In Baseball Between the Numbers, Dayn Perry wrote:
According to this table, players: (1) perform better in their walk years, (2) do so at an age that doesn't lend itself to peaking, and (3) perform better in their walk years than they do in their pre- or postwalk seasons.
Ah, the language of information.
I don't know of a similar study done for football. It would be harder as all attempts to quantify individual performance in football are harder. It also might be more significant, because football is more physically intense, demanding and punishing than baseball. We rag on Matt Hasselbeck and his deteriorating tools, but Hasselbeck stands out by contrast. Matt strives to be in excellent shape and is, just not relative to the league. He's not Ken Griffey, Jr. He's not battling a pop addiction that's straining his uniform.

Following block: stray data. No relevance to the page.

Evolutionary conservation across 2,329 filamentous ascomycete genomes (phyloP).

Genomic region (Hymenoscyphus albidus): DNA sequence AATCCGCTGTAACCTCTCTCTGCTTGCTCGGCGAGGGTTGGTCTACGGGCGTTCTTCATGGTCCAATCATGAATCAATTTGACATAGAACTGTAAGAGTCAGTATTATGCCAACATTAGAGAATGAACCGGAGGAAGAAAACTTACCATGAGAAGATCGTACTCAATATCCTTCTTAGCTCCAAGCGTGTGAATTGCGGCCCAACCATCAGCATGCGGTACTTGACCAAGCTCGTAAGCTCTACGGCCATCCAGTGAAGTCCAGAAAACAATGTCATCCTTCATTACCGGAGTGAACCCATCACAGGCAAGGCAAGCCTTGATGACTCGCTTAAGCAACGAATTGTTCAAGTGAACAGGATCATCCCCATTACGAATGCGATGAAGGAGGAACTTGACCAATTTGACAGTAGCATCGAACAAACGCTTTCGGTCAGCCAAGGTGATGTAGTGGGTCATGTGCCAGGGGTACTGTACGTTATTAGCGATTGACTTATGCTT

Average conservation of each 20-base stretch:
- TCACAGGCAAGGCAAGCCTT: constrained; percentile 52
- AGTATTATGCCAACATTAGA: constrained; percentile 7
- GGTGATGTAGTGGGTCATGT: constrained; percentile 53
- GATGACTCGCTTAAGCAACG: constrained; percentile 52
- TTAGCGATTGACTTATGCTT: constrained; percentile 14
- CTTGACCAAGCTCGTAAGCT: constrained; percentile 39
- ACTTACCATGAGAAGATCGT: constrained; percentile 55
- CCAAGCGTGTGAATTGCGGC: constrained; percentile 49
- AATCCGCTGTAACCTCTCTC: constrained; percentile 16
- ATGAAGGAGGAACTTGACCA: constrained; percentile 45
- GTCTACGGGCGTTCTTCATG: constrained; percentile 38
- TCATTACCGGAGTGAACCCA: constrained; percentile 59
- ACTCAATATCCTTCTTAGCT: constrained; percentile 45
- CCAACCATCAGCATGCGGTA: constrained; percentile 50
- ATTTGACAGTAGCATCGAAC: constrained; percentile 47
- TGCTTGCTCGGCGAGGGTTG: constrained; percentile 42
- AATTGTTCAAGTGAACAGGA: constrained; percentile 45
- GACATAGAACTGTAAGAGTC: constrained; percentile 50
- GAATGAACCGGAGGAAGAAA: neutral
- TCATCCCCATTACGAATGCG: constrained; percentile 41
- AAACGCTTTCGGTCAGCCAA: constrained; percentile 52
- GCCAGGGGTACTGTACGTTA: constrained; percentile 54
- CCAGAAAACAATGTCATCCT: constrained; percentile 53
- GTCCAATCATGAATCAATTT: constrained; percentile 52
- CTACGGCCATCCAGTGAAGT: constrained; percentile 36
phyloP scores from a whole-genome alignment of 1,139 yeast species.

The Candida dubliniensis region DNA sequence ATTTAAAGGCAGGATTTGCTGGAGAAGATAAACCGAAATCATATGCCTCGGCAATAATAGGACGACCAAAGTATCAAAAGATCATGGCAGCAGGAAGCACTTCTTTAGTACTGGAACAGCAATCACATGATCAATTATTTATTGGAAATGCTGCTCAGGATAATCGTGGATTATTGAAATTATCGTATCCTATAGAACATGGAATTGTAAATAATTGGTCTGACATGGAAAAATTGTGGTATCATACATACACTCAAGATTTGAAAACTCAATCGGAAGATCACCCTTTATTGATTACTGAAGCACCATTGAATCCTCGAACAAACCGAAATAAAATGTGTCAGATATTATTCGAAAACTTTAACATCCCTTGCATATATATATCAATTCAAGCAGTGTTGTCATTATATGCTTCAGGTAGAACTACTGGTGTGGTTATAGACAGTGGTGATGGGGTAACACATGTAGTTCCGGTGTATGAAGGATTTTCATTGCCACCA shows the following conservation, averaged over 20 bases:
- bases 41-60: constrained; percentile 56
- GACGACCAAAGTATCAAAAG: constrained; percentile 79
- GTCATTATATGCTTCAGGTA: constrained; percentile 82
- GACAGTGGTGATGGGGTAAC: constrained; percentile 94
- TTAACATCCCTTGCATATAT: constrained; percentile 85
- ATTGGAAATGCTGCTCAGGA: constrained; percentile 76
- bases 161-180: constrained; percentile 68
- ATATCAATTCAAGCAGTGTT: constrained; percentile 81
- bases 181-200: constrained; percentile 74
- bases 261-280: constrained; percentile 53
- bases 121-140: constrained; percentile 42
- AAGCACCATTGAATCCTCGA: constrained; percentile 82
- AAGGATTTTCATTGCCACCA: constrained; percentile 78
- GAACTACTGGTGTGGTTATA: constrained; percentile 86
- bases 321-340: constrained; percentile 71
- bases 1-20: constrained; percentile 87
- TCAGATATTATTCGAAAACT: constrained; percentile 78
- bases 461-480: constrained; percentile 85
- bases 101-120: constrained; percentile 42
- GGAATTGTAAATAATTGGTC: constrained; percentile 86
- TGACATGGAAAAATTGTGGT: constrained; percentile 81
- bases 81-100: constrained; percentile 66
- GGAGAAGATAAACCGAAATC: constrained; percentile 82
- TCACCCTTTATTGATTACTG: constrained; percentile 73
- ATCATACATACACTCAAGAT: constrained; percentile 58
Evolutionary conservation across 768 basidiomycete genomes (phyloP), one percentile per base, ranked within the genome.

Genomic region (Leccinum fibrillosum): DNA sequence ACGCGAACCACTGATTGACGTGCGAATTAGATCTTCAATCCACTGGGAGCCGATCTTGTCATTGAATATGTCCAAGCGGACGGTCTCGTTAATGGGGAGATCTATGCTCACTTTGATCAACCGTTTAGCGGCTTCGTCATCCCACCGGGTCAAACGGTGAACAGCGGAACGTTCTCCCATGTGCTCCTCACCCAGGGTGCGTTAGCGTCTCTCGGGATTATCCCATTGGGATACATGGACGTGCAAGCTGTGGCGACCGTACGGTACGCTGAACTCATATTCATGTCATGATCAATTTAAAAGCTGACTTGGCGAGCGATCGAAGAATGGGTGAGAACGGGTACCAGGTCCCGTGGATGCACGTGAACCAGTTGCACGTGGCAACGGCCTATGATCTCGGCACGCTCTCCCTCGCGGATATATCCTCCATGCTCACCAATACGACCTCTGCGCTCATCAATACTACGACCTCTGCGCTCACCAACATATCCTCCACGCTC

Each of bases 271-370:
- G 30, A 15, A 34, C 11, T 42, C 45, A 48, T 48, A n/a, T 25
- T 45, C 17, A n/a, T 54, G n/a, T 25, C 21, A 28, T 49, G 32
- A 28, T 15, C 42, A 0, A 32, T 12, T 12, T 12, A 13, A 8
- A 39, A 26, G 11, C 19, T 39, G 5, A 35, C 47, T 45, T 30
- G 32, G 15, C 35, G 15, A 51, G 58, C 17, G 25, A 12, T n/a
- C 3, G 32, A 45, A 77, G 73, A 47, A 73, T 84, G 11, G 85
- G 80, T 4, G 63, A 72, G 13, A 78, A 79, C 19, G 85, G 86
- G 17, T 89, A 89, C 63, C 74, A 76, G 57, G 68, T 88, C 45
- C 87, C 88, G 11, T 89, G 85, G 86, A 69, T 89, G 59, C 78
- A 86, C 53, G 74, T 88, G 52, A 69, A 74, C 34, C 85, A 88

Yesterday, Patrick Willis signed a $50 million extension. Today, Jahri Evans signed a $56.7 million extension. I'm ambivalent about the so called "contract push." On the one hand, I don't like to question the desire of strangers. On the other, it seems like denying human nature to suggest athletes are immune to something that would seemingly affect anyone. Some players are dynamos that will do anything for greatness irrespective of money, but others take off plays even within the game itself.
It's obvious desire matters, but less obvious if the push for a first big contract creates or supplements desire. Or, conversely, if getting paid lessens desire. Or, even, if the athlete feels pressure to live up to the contract and so tries even harder. If I were a semi-wealthy professional athlete in a physically grueling sport, the promise of financial security for the rest of my life could provide dangerous perspective. It's not like Willis is swinging a bat. He is initiating auto accidents on the gridiron. Even the Owen Schmitts of the world must occasionally step back and consider the trauma they volunteer for.
What do you think?